Ardent Leisure CEO Deborah Thomas said Inspector McKay, the recipient of the Australian Police Medal for his 41-year contribution to policing in Queensland, was appointed on the personal recommendation of the state’s Police Commissioner Ian Stewart.

Mr McKay said his first order of business was understanding the logistics of the tragedy which claimed four lives, with a long-term goal to restore international trust.

“I have asked the Dreamworld CEO, Craig Davidson, to develop a structured program of community healing to work with the families, authorities, the government, non-government organisations and the public to rebuild trust and confidence in Dreamworld,” she said.

“Then and only then can we think about reopening our park.

“Dreamworld has suffered an absolute tragedy. It has devastated families and our surrounding community. We need to rebuild.

The appointment comes just days after Ardent Leisure faced criticisms over its public response to the nation’s worst park tragedy in decades.

Meanwhile a Workplace Health and Safety spokesperson said the investigation into what caused the Thunder River Rapids ride malfunction could take “several weeks or a few more days”.

“It depends on the inspectors,” he said.

“Having listened to some of the briefings, we may have some updates in the week in terms of the state of the investigation.”

Two fundraisers have been set up to support the families of the four who lost their lives on Tuesday.

Sandra Brookfield, who calls herself a “close family friend of the family” has managed to raise more than $50,000 from more than 900 donations.

It is understood the funds are expected to go towards a memorial fund for the daughters, aged 12 and eight months, of Kate Goodchild.

National, not-for-profit GIVIT has also set up an official fund for the families and community members affected by Tuesday’s tragedy after it was approached by the City of the Gold Coast on recommendation by the state government.

The charity entered into an official partnership with the Queensland government in 2013 for the management of all donated goods and services during the recovery phase of natural disasters.

It is understood at least $100,000 has been donated so far from a range of Gold Coast businesses.

-with AAP

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Tasmania the place for an electric car race

TASMANIA is not as geographicallyblessed compared with other states when it comes to interstate road trips.
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The melting of an ice age 12,000 years ago added some difficulties in the vehicular commute from Victoria to Tasmania.

Unlike the mainland, where driving across a border is a staple of most summer family holidays, Tasmania is not well-known as aneasy road-trip destination.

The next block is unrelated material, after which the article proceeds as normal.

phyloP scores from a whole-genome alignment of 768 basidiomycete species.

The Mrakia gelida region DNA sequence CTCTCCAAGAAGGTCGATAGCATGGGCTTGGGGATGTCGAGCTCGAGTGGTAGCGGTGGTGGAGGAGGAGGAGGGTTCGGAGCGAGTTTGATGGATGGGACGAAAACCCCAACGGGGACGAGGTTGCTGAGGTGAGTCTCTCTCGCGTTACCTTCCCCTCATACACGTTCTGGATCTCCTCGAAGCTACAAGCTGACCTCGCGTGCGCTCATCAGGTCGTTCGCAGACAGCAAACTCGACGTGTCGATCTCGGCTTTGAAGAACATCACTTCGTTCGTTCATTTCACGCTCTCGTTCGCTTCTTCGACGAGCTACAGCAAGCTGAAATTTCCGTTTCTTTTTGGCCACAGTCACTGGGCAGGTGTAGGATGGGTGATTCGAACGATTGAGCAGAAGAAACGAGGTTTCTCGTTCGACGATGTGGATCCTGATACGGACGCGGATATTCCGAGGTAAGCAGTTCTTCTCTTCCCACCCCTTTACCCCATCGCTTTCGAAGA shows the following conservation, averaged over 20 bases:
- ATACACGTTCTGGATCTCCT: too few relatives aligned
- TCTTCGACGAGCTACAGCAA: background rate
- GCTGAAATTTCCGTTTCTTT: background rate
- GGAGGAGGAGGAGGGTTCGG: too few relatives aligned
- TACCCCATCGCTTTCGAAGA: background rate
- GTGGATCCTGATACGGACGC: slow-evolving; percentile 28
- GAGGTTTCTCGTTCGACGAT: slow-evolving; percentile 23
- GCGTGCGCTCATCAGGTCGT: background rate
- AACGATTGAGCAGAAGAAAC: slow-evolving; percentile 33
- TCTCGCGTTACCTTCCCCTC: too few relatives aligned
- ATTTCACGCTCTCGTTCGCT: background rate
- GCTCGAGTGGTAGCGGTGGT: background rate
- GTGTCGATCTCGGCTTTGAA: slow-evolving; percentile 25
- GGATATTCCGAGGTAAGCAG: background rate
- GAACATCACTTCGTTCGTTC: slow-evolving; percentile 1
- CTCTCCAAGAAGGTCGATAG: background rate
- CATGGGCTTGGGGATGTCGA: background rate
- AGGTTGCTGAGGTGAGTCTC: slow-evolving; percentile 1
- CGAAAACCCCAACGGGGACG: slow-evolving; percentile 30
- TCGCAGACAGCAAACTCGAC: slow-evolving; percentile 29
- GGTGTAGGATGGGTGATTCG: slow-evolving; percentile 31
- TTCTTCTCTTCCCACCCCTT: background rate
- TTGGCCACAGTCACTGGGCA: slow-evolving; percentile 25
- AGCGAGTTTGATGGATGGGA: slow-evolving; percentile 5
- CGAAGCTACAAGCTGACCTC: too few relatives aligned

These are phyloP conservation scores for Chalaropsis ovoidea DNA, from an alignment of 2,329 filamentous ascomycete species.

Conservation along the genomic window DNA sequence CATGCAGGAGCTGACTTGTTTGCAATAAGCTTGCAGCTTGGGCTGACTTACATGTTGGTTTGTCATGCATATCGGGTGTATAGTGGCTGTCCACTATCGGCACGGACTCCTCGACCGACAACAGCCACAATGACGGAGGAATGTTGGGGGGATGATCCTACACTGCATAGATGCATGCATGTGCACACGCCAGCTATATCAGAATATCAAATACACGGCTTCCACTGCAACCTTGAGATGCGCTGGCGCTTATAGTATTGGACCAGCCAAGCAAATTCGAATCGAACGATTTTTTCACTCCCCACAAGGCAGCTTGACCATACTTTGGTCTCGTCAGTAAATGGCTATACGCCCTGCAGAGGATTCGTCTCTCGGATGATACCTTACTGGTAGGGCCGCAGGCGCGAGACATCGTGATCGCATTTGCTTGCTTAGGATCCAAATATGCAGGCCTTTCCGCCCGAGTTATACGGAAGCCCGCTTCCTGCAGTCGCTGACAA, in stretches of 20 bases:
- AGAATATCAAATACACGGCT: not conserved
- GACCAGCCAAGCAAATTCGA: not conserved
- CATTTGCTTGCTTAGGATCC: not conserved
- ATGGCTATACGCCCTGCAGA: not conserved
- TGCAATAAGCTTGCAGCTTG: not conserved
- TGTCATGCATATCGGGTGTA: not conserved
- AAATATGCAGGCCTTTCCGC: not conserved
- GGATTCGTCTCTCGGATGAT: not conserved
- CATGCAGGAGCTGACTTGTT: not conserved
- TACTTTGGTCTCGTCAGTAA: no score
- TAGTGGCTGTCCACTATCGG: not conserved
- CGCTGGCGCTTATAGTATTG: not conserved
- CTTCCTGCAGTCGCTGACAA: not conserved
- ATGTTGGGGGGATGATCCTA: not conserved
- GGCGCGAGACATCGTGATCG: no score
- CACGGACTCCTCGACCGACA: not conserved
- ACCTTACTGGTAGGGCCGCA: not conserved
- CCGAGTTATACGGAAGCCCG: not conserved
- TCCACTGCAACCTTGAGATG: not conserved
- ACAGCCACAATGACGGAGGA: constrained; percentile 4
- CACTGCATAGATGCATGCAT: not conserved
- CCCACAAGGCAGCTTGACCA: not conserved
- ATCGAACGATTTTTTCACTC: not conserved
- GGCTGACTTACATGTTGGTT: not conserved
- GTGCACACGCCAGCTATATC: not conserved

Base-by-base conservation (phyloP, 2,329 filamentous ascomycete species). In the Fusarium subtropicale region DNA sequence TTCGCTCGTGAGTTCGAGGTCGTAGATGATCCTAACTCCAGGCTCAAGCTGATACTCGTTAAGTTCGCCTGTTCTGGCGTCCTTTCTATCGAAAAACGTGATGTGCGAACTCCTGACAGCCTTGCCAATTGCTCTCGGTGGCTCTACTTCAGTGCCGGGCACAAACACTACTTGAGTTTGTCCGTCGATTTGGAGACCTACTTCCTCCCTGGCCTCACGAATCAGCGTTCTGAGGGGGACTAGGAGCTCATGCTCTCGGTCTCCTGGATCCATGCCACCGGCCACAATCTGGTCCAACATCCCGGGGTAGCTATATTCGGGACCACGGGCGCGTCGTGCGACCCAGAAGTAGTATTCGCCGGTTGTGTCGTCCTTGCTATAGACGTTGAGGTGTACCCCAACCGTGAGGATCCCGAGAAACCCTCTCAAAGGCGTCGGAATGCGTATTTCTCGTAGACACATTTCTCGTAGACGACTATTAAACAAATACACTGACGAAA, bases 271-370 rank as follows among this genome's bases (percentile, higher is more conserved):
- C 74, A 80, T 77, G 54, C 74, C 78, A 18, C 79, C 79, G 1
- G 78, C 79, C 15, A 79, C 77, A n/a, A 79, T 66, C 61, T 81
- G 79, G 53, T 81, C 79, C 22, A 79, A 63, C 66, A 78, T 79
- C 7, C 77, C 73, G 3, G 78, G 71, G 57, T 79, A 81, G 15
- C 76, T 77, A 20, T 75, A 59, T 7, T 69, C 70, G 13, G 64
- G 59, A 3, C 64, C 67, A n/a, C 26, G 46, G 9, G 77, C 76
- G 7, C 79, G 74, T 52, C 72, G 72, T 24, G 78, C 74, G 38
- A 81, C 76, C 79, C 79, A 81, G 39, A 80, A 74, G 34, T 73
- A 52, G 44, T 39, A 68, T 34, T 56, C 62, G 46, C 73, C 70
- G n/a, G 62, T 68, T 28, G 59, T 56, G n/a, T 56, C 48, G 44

There is an ever-growing number of cars and caravans coming across on the Spiritof Tasmania and this is a testament to great promotion and marketing by Tourism Tasmania and TT-Line.

But so much more could be done to show the rest of the nation how stunning thisstate’s roads are.

The ribbon of tarmac that winds its way between towering mountains and along spectacular beaches is the thing of drivers’ dreams.

Each year when Targa Tasmania rolls around some of the world’s most exotic and simple drivers’ cars don the state’sroads for the motor sport event.

In an unfamiliar pairing, now is the time to mix motor sport with greenenergy to help the state’s economy through tourism.

As RACT Member Assist managerDarren Moody discoveredthere are some fantastic electric cars on the market, albeit out of most people’s price range, like the Tesla.

This is a high-powered sports car perfect for a new category in a Targa Tasmania rally.

There are solar-car challenges elsewhere in the nation but with a high number of electric performance cars in Victoria, Tasmania is the perfect place to introduce an electric class in the Targa rally.

You can not call the majority of electric-car owners ‘petrol heads’ –quite the opposite actually.

But a love of speed and excitement translates across fuel sources and even people who buybattery-propelled cars to help the polar bears would enjoy driving on a controlled rally stage.

It is food for thought.

In the long run, electric cars will saturate more of Australia’s motoring market.

But are they the solution to lowering carbon emissions and will the rising popularity reach the ability to kill theinternal combustion engine?

Not at this stage.

Range issues, charging stations and Australia’s reliance on fossil fuels will stifle the rise of the buzz boxes.

This story Administrator ready to work first appeared on Nanjing Night Net.